Facing tough business choices? Need some help? Read on.
Step by step to get through to good decisions
The world has been difficult over the last year – I think I am correct in saying this?
We know, at The Real Business Club, that for many businesses it has needed to be a time of decision making – some big ones, smaller choices and some painful choices. Here is one example:
A business owner needing to plan the best way to close their established business – because painfully, very painfully, the time to close is the top option they need to consider.
The 7 step approach breaks this sort of decision making down into bite-size pieces. Like eating a big meal we cannot and should not put it into our mouths all at once. For the business owner we were working with helping to have manageable steps really made the difference:
- Someone neutral to discuss with.
- A sense of direction even though it was difficult.
- Avoiding unforeseen consequences (financial and personal).
Not unnaturally so much was going round and round in their head day and often night too. Things like impact on themselves, impact on family, personal feelings about “failing”, being bothered by uncertainty – I am sure you can imagine other impacts and feelings as well.
The first 4 of the 7 steps are described in outline here. A second article will conclude with the 3 others.
The steps can be used by individual business owners or a team of people working together on decisions. Each step may overlap with others – but this approach does make the process “bite-size”! A logical and ordered process gives comfort. Crucially even before the first step making quality time to think is essential! This is the vital pre-step to grab hold of decision making.
At each step having a trusted outsider, like The Real Business Club or another business person you trust, can be so useful. Why not get someone else on your team for vital decision making?
Step 1 - Really look at the situation/s you face in detail. Take time to be thorough.P
Decision making can fail because key aspects of information are missed or ignored from the outset. Before you can begin to make a decision, you need to fully understand your situation.
Your decisions may be in the context of a particular problem (ie I have to close my shop because I cannot get new customers). You need to determine whether the stated problem is the real issue or just a symptom perhaps of something deeper. This is not psycho-babble but it is about you as a business owner clearly knowing what you want to achieve or not.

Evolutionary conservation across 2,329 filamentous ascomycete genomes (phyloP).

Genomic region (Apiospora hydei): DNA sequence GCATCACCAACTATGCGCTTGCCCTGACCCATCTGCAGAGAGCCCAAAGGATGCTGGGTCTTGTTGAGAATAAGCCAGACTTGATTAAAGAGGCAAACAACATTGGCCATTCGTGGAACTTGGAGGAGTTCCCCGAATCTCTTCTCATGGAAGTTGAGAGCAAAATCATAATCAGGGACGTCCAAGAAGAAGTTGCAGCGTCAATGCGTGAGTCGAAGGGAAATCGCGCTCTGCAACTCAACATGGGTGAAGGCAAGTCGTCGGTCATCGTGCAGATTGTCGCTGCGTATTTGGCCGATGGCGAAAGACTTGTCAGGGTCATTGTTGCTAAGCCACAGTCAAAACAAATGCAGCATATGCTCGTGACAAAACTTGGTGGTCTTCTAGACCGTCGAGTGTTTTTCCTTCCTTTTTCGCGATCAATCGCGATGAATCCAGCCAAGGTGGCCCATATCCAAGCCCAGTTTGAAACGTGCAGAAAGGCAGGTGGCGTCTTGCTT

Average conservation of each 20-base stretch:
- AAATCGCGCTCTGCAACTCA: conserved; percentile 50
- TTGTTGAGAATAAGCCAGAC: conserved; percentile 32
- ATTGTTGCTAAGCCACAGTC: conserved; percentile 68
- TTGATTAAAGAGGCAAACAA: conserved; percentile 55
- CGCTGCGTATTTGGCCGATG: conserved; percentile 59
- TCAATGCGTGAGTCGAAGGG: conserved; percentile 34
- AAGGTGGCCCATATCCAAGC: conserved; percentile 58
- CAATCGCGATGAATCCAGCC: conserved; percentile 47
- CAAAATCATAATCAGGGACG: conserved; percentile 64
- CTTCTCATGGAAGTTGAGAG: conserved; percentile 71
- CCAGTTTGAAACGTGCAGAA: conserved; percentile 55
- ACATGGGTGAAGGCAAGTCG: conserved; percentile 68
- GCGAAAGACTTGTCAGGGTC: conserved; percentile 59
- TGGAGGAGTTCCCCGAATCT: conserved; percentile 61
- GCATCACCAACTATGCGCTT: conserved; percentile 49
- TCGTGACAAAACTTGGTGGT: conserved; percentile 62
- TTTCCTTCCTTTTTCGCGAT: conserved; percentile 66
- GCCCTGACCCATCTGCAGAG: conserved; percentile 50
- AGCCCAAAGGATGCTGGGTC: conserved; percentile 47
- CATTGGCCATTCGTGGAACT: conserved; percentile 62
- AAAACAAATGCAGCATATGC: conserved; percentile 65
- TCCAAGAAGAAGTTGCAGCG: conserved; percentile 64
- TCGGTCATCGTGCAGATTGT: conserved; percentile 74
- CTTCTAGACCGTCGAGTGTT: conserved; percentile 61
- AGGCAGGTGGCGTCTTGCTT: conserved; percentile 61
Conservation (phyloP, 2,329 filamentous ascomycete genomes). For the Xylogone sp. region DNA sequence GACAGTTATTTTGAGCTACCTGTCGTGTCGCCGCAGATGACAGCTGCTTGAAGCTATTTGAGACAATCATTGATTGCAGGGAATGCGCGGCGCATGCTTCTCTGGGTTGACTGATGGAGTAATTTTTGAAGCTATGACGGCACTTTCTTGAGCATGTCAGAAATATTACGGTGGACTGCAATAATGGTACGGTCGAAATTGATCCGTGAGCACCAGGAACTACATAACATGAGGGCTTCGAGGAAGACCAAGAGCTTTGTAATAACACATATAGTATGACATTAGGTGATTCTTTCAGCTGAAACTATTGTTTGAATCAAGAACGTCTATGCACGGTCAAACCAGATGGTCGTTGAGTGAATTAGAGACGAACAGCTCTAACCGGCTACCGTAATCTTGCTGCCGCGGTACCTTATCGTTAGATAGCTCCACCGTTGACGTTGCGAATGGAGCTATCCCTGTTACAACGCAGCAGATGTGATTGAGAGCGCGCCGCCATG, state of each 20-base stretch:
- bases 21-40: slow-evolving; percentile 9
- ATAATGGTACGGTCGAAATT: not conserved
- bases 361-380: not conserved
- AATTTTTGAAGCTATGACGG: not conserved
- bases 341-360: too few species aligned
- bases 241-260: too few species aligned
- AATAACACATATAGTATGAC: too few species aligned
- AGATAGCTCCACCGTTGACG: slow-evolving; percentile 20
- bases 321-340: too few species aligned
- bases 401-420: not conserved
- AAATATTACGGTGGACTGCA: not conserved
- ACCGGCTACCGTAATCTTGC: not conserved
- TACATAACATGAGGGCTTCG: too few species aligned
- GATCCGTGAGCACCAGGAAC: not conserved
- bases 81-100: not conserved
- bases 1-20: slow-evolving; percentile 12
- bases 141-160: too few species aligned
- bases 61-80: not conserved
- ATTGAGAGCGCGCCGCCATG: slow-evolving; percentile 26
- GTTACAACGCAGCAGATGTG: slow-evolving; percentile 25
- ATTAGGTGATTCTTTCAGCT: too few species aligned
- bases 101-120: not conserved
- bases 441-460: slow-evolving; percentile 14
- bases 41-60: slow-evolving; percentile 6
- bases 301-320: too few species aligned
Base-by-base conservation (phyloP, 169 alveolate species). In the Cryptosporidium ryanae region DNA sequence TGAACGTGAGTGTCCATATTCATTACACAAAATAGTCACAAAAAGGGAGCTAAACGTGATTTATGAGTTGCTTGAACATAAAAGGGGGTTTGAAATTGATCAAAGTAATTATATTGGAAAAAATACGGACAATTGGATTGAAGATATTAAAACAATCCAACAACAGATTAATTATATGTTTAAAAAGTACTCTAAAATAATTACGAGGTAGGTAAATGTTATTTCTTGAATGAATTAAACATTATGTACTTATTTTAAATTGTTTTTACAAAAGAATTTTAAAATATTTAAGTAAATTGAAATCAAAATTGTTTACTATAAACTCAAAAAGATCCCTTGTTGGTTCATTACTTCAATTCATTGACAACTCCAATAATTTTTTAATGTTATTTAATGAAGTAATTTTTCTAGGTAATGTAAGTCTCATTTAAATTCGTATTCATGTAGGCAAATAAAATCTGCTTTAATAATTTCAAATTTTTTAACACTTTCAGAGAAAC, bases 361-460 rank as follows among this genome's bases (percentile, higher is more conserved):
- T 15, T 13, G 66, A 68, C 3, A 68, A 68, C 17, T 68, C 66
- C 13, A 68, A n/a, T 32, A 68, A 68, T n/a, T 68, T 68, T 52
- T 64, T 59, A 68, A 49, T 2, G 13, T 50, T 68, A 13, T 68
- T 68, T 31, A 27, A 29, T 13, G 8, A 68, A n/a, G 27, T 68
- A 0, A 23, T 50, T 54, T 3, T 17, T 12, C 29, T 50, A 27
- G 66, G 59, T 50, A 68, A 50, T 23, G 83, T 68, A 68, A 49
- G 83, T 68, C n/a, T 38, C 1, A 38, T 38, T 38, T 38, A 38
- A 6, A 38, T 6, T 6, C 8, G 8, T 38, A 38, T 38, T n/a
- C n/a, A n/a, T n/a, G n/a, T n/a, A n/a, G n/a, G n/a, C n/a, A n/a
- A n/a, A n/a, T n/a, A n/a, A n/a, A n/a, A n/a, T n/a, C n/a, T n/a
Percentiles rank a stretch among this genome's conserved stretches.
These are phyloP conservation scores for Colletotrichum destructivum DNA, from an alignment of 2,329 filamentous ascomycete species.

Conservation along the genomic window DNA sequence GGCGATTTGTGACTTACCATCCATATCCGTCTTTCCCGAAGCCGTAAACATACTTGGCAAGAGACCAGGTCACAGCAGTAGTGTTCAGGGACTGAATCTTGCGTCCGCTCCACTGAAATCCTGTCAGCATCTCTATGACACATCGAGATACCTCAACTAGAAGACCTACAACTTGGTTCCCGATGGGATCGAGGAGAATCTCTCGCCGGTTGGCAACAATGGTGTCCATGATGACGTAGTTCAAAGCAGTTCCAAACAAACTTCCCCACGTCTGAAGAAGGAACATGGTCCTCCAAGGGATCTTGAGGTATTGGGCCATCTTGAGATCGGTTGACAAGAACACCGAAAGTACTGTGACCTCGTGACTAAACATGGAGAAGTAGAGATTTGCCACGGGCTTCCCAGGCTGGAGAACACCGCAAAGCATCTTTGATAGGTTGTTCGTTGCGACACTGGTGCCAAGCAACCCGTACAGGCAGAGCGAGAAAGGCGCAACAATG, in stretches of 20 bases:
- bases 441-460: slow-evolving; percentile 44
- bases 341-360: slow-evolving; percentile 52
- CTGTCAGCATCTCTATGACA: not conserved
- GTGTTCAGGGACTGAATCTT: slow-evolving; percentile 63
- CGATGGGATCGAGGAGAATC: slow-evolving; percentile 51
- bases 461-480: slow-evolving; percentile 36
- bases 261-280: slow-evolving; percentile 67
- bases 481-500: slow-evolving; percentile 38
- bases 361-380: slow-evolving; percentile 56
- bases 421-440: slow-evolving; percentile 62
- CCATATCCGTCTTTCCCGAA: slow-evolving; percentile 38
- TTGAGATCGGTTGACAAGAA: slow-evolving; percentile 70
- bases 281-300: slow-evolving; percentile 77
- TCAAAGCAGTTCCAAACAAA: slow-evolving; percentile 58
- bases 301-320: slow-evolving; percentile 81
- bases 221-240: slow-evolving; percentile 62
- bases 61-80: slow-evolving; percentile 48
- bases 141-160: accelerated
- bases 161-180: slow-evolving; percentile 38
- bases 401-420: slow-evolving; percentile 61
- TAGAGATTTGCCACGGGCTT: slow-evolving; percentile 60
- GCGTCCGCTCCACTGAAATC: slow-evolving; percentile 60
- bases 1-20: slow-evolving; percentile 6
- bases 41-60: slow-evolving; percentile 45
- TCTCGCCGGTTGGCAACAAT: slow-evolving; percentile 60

Where a situation has many “moving parts” try to tease these out either by a diagram or at least writing them down, not as a list but with some blank paper space round them. Remember our business owner had all thoughts spinning around and was not able to “see” them very well. Are there interrelated factors to consider? Changes made in one aspect (I will lose income) could become knock-on effects in life more widely (i.e. the mortgage and my partners’ income levels will be involved).
Take time to think about why things are happening or what has not worked out. This can include aspects that are in your control but also things that are not e.g. COVID and regulation changes. Take time to actually write down the situation.
Step 2 - Create a constructive environment for your decisions.
Can you give your decision the attention it needs? Spend some time preparing yourself before diving into the facts and figures or worse still leaping to an action that is not considered enough.
Remember that most decisions will affect other people too – jot down if or how they can be involved in decision making.
For a business owner sometimes the challenge is talking to loved ones. Taking time first to think through these points can be invaluable:
- Do I need to do this talking in “stages”?
- What do I need to say?
- How do I make and pick the right time to talk?
- How do I manage my own feelings during the conversations? Thinking this through can be time very well spent.
This is true especially if there are going to be tricky points. It can be useful to make sure that it is clear you, with them, are aiming for the best decisions, without blame and for a way forward.
Step 3 - Generate good alternatives - but don’t judge whether they will work yet!